Craig Lucas

Craig Lucas

In this week’s Time Out cover story, I mention how people can give a theater company a helping hand by going to see tonight’s production of “The Other Place” at the Wheeler Opera House. So while I’m on the subject, it seems a good time to talk about this coming week’s Take Ten 2019: Aspen Play Lab, which is all about giving aspiring young theater professionals a boost.

A series of 10-minute plays by six playwriting graduate students from around the country and three local high school students, Take Ten has become an annual highlight of Aspen’s theater calendar, and this year the program will also be a making a stop downvalley for the first time ever. The two Aspen shows are Feb. 3-4 (both at 7:30 p.m.) at the Black Box theater at Aspen High School, and the added show is at The Temporary in Basalt on Feb. 5 (7 p.m.).

The grad students are the winners of this year’s Theater Masters playwriting competition among the top MFA playwriting programs in the country. The local students – Morgan Witt of Aspen High School, Graham Hazleton of Roaring Fork High School and Zoe Stelzriede of Glenwood High School – won school competitions. All nine playwrights will get to see their plays produced and receive valuable feedback and mentoring from theater veterans like this year’s VIP advisor: playwright, screenwriter and director Craig Lucas.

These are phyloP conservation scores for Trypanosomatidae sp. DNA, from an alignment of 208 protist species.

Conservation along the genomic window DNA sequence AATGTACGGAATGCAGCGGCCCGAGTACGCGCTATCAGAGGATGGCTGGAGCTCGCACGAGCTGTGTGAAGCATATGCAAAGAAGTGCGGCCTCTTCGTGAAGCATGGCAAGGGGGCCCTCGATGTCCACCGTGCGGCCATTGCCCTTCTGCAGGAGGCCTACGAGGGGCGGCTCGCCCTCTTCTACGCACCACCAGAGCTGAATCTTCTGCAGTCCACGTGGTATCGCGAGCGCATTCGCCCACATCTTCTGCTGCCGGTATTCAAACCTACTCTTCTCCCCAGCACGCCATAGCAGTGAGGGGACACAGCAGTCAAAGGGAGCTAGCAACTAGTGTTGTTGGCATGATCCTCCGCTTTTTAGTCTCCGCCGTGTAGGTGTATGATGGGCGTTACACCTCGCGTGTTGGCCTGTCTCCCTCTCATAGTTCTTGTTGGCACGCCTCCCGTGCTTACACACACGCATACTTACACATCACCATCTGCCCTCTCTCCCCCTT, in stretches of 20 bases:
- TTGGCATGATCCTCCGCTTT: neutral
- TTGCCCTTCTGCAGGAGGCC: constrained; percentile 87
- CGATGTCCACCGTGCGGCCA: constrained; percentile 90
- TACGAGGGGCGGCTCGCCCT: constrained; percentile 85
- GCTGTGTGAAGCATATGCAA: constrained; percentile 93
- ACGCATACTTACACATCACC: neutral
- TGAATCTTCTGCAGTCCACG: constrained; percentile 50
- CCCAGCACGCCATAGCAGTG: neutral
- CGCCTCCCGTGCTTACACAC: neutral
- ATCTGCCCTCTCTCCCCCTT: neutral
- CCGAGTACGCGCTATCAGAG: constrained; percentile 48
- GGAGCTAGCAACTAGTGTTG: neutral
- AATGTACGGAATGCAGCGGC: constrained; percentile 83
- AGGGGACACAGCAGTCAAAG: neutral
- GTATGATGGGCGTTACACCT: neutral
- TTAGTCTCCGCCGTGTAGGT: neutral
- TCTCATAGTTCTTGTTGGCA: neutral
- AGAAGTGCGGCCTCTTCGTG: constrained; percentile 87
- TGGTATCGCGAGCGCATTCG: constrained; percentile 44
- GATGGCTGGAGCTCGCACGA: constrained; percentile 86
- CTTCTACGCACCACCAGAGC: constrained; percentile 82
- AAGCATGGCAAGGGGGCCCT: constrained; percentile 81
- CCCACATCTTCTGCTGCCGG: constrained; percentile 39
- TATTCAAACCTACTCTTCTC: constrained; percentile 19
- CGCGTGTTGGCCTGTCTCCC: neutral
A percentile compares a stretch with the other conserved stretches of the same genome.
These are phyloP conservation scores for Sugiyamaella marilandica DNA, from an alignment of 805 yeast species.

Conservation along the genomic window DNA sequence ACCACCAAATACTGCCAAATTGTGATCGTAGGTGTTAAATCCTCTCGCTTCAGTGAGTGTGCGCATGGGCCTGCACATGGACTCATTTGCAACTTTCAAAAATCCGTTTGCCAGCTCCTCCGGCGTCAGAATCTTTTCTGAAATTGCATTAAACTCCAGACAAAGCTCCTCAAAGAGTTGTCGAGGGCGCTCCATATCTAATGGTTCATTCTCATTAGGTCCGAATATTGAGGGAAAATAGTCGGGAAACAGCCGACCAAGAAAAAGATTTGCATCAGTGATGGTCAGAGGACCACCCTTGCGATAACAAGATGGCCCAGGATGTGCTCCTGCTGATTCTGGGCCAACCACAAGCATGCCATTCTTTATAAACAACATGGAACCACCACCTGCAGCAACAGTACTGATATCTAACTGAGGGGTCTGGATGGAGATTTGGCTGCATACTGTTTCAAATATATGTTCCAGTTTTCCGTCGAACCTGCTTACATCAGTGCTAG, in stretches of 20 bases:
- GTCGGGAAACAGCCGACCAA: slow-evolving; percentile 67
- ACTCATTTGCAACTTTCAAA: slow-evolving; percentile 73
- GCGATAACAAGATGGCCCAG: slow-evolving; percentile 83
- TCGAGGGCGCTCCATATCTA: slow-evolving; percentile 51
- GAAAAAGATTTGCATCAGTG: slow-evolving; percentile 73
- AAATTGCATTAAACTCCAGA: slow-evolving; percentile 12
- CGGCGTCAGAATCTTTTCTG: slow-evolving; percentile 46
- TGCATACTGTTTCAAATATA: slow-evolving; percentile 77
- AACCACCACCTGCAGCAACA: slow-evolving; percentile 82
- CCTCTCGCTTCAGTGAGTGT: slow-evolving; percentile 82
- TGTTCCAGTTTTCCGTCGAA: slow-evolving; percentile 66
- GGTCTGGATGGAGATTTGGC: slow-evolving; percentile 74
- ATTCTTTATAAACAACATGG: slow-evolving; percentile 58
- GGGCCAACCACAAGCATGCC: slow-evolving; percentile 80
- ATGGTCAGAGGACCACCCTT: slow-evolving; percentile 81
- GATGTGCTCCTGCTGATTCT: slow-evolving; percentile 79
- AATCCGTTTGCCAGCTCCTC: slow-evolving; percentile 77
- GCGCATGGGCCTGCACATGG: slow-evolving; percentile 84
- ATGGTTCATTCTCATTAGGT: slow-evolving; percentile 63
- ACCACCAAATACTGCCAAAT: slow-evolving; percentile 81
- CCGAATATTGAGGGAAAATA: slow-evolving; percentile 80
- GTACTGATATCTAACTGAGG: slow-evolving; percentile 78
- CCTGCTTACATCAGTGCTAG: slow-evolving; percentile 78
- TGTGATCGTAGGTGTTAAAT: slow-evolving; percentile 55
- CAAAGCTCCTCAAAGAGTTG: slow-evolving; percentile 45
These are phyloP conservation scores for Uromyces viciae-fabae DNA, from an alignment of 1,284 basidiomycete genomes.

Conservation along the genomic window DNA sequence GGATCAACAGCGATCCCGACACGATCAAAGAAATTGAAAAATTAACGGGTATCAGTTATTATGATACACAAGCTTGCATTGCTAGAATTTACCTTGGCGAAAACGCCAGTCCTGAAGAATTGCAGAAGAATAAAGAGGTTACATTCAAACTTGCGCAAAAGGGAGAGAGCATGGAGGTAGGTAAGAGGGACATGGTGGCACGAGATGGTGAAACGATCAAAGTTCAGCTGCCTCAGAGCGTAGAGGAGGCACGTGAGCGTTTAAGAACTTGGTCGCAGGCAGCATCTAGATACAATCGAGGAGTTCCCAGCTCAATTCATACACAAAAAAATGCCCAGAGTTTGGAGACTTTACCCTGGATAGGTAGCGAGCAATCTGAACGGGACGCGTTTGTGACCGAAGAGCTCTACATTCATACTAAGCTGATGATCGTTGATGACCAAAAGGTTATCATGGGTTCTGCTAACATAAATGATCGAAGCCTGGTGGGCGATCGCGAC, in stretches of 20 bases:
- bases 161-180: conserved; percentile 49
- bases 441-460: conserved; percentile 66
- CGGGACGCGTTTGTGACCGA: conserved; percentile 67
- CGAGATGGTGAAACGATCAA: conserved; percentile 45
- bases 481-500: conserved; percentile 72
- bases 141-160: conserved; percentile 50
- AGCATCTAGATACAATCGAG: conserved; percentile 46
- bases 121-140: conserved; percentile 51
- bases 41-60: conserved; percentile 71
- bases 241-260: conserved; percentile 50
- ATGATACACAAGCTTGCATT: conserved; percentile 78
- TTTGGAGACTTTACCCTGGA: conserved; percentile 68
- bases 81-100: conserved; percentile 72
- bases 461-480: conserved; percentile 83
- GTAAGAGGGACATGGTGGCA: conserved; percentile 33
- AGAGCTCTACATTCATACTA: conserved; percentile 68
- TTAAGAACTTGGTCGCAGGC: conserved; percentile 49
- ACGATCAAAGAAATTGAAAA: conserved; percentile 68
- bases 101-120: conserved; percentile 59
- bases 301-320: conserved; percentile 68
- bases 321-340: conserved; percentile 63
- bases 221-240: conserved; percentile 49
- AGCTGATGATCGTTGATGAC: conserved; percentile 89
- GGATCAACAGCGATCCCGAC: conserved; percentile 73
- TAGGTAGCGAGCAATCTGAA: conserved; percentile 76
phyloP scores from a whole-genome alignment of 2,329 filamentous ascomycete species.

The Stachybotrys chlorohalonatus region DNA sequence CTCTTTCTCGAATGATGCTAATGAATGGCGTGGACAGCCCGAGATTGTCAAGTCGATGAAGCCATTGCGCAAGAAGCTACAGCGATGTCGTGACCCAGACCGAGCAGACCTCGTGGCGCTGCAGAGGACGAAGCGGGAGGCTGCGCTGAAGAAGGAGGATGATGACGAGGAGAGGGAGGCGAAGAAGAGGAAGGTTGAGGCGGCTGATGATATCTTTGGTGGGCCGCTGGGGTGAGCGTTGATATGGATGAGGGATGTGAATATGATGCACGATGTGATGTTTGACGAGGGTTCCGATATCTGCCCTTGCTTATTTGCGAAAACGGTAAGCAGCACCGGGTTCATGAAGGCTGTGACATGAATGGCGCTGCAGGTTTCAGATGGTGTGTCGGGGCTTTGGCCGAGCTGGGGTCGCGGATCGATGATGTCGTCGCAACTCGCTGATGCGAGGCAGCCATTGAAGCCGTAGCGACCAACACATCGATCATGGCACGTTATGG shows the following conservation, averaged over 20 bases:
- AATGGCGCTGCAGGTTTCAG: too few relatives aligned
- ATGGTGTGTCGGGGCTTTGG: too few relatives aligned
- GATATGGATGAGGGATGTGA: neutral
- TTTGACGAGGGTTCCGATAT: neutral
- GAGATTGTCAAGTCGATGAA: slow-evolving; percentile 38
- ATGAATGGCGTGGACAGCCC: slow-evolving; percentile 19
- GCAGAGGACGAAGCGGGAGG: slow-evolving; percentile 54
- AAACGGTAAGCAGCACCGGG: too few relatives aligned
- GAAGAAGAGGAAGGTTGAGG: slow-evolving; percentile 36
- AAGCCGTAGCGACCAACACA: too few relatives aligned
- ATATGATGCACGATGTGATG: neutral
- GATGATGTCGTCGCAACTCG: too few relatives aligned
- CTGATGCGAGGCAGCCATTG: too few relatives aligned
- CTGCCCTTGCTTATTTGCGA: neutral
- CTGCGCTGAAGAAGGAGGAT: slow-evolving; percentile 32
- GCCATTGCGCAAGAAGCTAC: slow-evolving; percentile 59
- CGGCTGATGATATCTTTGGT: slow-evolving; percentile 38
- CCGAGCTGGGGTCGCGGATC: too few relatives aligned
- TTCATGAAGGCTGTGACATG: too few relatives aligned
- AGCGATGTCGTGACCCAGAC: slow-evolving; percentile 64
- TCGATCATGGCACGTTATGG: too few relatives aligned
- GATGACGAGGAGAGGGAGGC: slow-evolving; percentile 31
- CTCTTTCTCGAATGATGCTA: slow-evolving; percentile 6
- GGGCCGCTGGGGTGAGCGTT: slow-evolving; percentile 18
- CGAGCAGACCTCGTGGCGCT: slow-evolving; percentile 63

“I was taken under wing by more experienced writers and mentored and encouraged, which I am eternally grateful for,” said Lucas, whose numerous plays and films have earned him an Obie award and nominations for Tony awards and a Pulitzer Prize. “So I kind of feel like what was freely given to me is my obligation to return now that I’m in the position of having some experience and skills that I didn’t have when I was starting out. I find it very gratifying, and I learn a lot when I have to take my supposed knowledge down off the shelf and blow the dust off it.”

Take Ten is also a favorite among local actors because the nine plays and their various roles call for all ages and looks. Plus, the abbreviated running times of the plays and script-in-hand format make it easy for less-experienced actors, who have been madly cramming rehearsals into their spare time the last couple of weeks, a chance to perform without the pressure of a major, full-length production.

And for local audiences Take Ten is a hit because they get to see their friends on stage while getting a taste of the next wave of great American playwrights. That’ll boost anyone’s spirits.

Todd Hartley is the special sections editor for Aspen Daily News. He can be reached at

Special Sections Editor